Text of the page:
Now you should know that I am a firm believer in the idea that to live is to suffer. God does not want you to be happy, He/She wants you to be strong! Through adversity we grow and become stronger and better for that suffering. That is if we can find meaning in the suffering. Nietzsche said, “he who has a WHY to live can bear almost any HOW”. And I guess in a way this relates to my last post and the “So what?” question. You are alive, so what? Make it count, do something with it that is meaningful. For my mom that was her children, her family and her animals. For me it is about making a difference: animal rights and feminist rights, and of course, making art that makes a difference also. In this way you find meaning in life. Unfortunately our societies have become very much about consumerism and being consumers. Got to have the new iPhone, got to live in the right neighbourhood, go to the right school. Squeeze out more children; spoil them so that they can also become consumers. Buy huge, petrol-guzzling vehicles and tell yourself it is for safety reasons and never mind what we are doing to the environment. Connect on social media and present yourself as a commodity there too, and bitch and whine but do nothing really. For too many people that is their meaning of life and the world as it is today is the result of that. For too many the idea of being a good provider (consumer) is the meaning of life. No! Go do something meaningful! Make a difference!

Below: My Champers.

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So I guess I like Viktor Frankl’s notion of meaningful grief through the contemplation of one’s beloved. Frankl was a survivor of the Nazi concentration camps during the Second World War where his entire family (apart from one sister) including his wife, were killed. This was how he survived he says; contemplation of one’s beloved. Suffering somehow allows for transcendence when it finds meaning. Existence or experience moves beyond the normal or physical level. Think Mandela or Mother Teresa or even Marina Abramovic. Similarly contemplation of your lost loved ones as well as imagined conversation can lift you up to a spiritual level and help you make sense of the loss. Inside you they will endure. I like that thought. In my contemplative state my mother remains that youthful, exuberant, warm nurturer who loved to have a house full of children, her own and the entire neighbourhood’s. In my contemplation Champers dozes, pressed up alongside me as I read, purring contentedly.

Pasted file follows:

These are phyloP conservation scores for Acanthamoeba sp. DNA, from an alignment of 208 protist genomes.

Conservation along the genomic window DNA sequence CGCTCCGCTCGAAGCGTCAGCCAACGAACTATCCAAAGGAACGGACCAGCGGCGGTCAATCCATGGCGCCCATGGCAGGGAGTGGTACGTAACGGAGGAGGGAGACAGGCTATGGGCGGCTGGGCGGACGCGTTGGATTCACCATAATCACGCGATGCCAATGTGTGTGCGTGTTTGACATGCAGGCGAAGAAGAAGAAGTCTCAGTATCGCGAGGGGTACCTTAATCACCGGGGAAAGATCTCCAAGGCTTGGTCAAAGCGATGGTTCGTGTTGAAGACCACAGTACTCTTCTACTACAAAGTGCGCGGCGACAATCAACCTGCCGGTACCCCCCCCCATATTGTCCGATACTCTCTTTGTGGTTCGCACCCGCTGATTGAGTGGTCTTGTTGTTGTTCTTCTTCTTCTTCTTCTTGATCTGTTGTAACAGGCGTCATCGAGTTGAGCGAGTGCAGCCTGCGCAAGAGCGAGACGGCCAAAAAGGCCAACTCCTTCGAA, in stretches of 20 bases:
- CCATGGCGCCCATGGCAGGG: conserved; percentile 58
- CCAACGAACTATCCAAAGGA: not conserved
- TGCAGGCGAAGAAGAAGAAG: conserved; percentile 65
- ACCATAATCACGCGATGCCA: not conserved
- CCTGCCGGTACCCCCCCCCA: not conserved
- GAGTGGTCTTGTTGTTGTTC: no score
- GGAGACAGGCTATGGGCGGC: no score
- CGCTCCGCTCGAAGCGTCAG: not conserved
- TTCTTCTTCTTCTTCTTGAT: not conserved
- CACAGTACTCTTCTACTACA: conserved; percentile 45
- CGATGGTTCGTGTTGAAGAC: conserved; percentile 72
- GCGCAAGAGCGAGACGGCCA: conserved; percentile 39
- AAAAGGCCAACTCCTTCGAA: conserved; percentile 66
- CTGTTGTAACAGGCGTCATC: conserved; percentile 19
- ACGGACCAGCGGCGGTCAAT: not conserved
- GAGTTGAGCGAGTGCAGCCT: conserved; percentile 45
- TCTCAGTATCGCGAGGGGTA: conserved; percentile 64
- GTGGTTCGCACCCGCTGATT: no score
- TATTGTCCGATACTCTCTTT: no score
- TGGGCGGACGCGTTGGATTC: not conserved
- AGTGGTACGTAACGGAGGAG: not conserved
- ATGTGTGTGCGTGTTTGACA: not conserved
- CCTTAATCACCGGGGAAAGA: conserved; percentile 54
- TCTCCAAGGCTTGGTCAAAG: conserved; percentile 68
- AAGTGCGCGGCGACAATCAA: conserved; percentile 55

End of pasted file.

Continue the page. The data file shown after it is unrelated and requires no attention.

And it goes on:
Below: Me lighting candles in preparation of my 40RTY (2016) performance.

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Six of Six

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40RTY, my performance art piece happened on 29th October at 7.00 pm, and, as is common after these things, I have been laid to waste! It is Tuesday now, and almost 3 days have passed, yet I still feel all tired, achy and blue; like I have flu and a hangover simultaneously. Now I know this feeling, it is the same after every performance, this feeling like a sordid whore. Some of the reasons are physical: my face looks and feels like it has undergone a chemical peel as a result of my having ripped chucks of hair and flesh from it with wax-strips.

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And, of course, my body has also undergone a really brutal 40 day fast, so it has a right to feel a tad aggrieved! But more than that is the sheer toll of subjecting one’s self to a performance art piece. If the rigours of preparing one’s mind for the performance are exhausting, then the actual performance is virtually debilitating. Perhaps it is the fact that at its simplest, performance art is the artist as artwork, there is very little remove between artist and viewer and that is a terrifying thing. This is central to the process and execution of performance art, this live presence of the artist and the real actions of his/her body, to create and present an ephemeral art experience to an audience. It is the artist using his or her own body (hence the name, body art) as main artwork, knowing all the semiotic, political, ethnographic, cartographic and mythical implications associated with that living, breathing body. This is magnified/amplified by use of the ritual, the artefacts, the symbols, the sacred space and the significant gesture.  These actions in the performance lead to a work resulting from an entirely uncontrollable and unforeseeable combination of events. Chance: this is the other element of performance art which continues to unsettle the world of art.

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Performance art remains an avant-garde movement in a world which no longer believes in it. It hopes to inform and to show a new way, and by doing that create a break from the old. This is another reason why I love it performance art, this and the fact that response, feedback and connection from and with the viewer are almost immediate. A good example is the response I received from my old mentor lecturer (a very accomplished artist in her own right) Lolette Smith. She got me through my first 2 academic years of my art studies, and taught me a massive amount about sculpture, so it was awesome to receive acknowledgement from her:

The simplicity of the set added to the outcome.

That first rip of wax got the audience totally engrossed.

The ritual worked, it built expectation and produced results.

The soft chanting in the background sent shivers down the spine.

So in reality it was visually and emotionally charged.

 

A fair number of the audience also approached me after my performance wanting to discuss the work and ask questions which was totally gratifying.

 

So what now? Well, it is back to the theory again and my dissertation but this making has given me the boost I needed to see it through as well as giving me things to consider for my Master’s exhibition next year.

I am going to share with you some really amazing images that my cousin, Dallas Dahms, an awesome photographer, took of my performance. Check out his article too: http://www.dallasdahms.com/40rty-by-swany/.